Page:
It never ceases to amaze me the amount of classic TSR Era releases that are now available in PDF and often POD via DTRPG. All of the TSR Era PDFs are on sale for the Christmas in July Sale, and I'm going to pick out a few favs and notable ones.
Gamma World (1e) - My first (and only - in my heart of hearts) version of Gamma World, this holds a very special place in my gaming collection as the first RPG I owned after getting my core AD&D 1e books. Never like Constitution for Hit Dice though - This is the setting for a GAMMA WORLD™ campaign, with players taking on the persona of an individual character somewhere in this forbidding locale. In a quest for survival and in search of a better future, the players adventure across the land, enduring hardships and encountering dangerous obstacles and mysterious foes - never knowing quite what to expect. The result is a game which can go in many directions, but which will be challenging and fascinating no matter what the outcome.
Boot Hill Wild West Role-Playing Game (2nd Edition) - Another of my early RPG purchases, I learned about Boot Hill from the AD&D 1e DMG. Sadly, my group didn't express much interest in playing it - You step from the cool shade of the Long Branch Saloon into the midday heat of Promise City. Loosening your Colt in its holster, you look down Main Street and spot the leather and denim-clad stranger who called you out. Citizens of the town scramble for cover as they sense the forthcoming battle. The outlaw doesn't look fast enough to match your draw, but ... wait! Your keen eyes catch the unmistakable glint of the sun against gun metal from the roof of the dance hall—the yellow coward has a buddy who's going to shoot you in the back! What will you do? Think fast. or you'll be the next resident of ... BOOT HILL!
The World of Greyhawk (1e) - This was all the setting we needed back in the early 80s. Heck, my original maps still have stains from the grease pencils we used to mark the territory my gaming group was conquering in the Wild Coast ;) - So the players have been complaining that the campaign is too dull, eh? Not enough detail? Why is this country at war with its neighbors? How can trade routes exist with all those wandering monsters? Most importantly, why do all of those unsacked, unlooted dungeons and ruins stand so close to the one big city all of the adventurers in the world hail from? Rejoice, Dungeon Masters, and relax! All of these questions can be answered by following the example of the volume in your hands. The World of Greyhawk is here, and is suitable for use as the backdrop of a new campaign without changes; or, as an alternative, city, country or geographical descriptions can be used to fill in details for existing campaigns. The World of Greyhawk is in the form of a gazetteer written by a historian native to the region, and as such includes the calendar systems used by the peoples of Oerth, a history of the major nations over the last thousand years, a discussion of climate in the different regions of the world, and even an appendix listing many runes and symbols (and their meanings) which are found in ancient and magical writings.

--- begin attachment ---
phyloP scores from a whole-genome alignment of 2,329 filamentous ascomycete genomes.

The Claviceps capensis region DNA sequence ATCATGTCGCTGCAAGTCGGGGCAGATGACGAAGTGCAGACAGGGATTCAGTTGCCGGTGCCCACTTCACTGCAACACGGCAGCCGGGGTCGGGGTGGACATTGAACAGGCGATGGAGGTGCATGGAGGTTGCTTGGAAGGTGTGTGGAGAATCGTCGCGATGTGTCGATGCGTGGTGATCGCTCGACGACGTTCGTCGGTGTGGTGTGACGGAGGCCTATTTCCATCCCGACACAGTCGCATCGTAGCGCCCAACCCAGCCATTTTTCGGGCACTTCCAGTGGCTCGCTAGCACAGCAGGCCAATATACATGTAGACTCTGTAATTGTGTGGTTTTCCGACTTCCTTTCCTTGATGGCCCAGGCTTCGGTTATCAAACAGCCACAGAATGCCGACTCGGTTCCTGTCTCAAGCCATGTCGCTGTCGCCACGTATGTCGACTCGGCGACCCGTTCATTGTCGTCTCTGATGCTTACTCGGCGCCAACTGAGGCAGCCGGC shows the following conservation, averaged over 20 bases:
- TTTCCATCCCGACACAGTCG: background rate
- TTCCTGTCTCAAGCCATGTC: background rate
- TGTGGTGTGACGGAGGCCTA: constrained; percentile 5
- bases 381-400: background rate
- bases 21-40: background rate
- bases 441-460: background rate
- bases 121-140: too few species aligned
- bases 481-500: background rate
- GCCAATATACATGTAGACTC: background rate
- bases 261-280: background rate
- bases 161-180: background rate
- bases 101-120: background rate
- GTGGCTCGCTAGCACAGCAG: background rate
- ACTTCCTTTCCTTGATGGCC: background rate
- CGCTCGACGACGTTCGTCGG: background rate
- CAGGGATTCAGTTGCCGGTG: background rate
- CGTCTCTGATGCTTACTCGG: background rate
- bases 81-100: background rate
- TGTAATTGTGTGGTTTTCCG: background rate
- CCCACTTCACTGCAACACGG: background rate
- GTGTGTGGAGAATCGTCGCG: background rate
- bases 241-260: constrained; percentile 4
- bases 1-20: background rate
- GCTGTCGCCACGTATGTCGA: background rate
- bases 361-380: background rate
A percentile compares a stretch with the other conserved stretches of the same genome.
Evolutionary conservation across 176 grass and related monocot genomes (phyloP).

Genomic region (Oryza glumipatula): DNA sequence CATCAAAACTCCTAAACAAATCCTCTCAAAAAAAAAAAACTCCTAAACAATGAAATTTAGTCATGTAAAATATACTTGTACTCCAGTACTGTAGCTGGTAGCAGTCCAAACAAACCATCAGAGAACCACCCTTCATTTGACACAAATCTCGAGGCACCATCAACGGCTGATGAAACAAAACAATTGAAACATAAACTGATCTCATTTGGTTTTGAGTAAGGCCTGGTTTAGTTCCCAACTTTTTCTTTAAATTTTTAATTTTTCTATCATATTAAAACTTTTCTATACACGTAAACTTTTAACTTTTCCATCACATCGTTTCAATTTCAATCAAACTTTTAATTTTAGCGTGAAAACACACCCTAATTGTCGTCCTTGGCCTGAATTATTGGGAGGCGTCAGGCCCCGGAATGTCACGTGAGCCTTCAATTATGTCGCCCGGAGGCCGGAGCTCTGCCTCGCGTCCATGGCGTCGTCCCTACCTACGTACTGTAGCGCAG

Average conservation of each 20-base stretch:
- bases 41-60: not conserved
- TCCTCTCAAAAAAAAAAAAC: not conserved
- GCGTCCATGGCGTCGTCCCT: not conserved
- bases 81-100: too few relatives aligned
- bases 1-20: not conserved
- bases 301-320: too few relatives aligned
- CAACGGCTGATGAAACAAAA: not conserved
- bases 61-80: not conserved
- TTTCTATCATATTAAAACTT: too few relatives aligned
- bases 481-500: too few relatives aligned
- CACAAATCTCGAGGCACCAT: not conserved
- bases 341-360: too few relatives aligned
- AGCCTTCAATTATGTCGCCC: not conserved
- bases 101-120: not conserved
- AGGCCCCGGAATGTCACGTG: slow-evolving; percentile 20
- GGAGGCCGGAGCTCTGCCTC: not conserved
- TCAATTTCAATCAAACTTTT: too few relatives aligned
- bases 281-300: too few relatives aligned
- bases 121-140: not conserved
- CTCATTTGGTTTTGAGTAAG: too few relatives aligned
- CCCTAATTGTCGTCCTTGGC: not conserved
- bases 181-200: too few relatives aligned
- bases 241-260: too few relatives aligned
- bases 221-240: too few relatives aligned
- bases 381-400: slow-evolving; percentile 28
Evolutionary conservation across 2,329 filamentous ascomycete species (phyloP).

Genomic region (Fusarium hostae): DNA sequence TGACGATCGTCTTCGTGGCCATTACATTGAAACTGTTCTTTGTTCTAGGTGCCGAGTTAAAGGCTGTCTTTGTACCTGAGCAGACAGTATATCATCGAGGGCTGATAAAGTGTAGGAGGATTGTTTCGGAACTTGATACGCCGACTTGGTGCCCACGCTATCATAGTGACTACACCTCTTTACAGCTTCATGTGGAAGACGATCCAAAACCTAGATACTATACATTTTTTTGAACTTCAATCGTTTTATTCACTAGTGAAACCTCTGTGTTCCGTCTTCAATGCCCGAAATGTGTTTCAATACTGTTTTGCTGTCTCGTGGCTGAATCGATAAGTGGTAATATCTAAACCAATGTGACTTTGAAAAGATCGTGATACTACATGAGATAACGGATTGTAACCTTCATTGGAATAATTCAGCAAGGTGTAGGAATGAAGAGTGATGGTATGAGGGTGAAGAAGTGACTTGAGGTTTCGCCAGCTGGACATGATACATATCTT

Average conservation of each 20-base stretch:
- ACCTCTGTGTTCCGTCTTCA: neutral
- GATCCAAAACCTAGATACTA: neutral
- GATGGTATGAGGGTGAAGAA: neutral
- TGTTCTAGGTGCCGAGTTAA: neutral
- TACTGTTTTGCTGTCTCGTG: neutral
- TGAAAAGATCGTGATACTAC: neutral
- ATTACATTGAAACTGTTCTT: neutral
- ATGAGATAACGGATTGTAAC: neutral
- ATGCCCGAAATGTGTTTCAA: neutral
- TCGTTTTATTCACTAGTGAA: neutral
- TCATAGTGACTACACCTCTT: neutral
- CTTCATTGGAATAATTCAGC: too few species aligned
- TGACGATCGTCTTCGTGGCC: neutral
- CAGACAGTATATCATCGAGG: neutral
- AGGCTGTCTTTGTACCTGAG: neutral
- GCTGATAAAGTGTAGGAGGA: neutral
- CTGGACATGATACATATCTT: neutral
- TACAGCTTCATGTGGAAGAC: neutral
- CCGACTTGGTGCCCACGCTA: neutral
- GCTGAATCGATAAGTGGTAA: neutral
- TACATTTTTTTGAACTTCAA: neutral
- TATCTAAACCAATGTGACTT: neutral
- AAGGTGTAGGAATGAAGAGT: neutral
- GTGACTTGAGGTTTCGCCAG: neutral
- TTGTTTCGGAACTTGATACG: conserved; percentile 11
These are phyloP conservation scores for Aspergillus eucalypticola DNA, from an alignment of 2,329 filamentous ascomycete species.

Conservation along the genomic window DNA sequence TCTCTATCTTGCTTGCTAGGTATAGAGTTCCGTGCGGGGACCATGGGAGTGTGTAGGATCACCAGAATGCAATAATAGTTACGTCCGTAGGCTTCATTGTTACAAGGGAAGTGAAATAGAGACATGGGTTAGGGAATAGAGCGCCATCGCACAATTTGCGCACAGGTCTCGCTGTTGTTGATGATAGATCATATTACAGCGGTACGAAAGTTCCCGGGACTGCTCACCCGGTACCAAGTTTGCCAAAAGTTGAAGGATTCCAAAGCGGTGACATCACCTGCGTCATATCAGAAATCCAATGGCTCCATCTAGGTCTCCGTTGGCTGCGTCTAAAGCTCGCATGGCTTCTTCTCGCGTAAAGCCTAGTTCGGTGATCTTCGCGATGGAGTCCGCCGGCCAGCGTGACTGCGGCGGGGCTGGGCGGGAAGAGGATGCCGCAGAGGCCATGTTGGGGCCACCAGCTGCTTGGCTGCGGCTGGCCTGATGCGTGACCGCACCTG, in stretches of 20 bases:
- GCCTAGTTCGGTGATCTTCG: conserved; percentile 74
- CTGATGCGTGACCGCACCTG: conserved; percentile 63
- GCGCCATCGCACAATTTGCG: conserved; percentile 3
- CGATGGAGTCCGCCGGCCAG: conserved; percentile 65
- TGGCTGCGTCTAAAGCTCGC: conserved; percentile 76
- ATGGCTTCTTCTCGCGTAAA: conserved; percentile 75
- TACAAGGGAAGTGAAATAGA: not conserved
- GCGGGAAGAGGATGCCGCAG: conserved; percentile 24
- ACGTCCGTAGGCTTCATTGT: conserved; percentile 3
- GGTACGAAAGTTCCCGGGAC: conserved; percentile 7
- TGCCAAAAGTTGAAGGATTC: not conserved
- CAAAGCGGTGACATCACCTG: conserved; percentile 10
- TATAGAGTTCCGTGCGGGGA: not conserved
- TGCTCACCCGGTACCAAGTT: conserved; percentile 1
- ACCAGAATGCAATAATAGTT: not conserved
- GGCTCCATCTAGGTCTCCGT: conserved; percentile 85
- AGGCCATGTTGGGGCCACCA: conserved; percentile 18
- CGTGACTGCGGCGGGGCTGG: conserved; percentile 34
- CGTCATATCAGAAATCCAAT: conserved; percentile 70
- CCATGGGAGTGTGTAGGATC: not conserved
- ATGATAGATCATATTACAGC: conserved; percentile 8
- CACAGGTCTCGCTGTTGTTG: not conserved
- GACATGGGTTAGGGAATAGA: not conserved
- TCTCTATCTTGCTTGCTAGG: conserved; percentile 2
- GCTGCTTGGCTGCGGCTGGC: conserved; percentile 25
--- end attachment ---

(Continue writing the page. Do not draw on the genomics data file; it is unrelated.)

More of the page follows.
Fiend Folio (1e) - Before I owned a copy of the Monster Manual, I snagged a copy of the Fiend Folio. It was here that I learned that HDstood for Hit Dice, and WAS NOT synonymous with HP. Damn, my group was disappointed when the monsters started having more than 1 HP per HD :) A Guidebook of Creatures Malevolent and Benign. This tome contains alphabetical listings of monsters designed for use with the Advanced Dungeons & Dragons game system. Each creature is described and most are illustrated for easy identification. Using the new encounter tables contained herein, this work is sure to add new excitement to any AD&D game.
T1-4 Temple of Elemental Evil (1e) - I've heard it claimed that ToEE is not a megadungeon, and I would have to disagree. I ran it was a campaign at least three times in my high school and college years, and any dungeon that can keep a group running for months is mega in my eyes - A sinister force, long thought destroyed, stirs from the black hole that spawned it. Like an ebony darkness it prowls the land and safety is but an illusion, for it watches from every shadow and ponders possibilities. What began years ago, with the introduction of the players to the quiet village of Hommlet and the amazing lands of Greyhawk, at last is complete. Here is the long-awaited campaign adventure, featuring the ruins of the Temple of Elemental Evil, where a great evil broods and grows beneath its blasted stones. This is your chance to drive it back and scatter its force again. This product includes the village of Hommlet, the filthy shire of Nulb, and reveals the ruins of the Temple of Elemental Evil and the labyrinths that lie beneath, a warren of darkness. And beyond these ruins, even more, is revealed. For the first time, this product provides a complete campaign adventure, which will take beginning characters from 1st all the way to 8th level and possibly beyond! Hours of adventuring await you!
D&D Basic Set Rulebook - Moldvay Basic. This was the Basic Set of rules as I knew them and of course, teenage me was not impressed with anything named "Basic" as we played "Advanced". I'll admit it now, I was a fool - This is the 1981 edition of the D&D Basic Rulebook, which was sold as part of the boxed D&D Basic Set and also on its own. It was the first true standalone edition of what became "Basic D&D" as previous editions had instead been based on OD&D play.
You can also snag the D&D Expert Set Rulebook for 3.74
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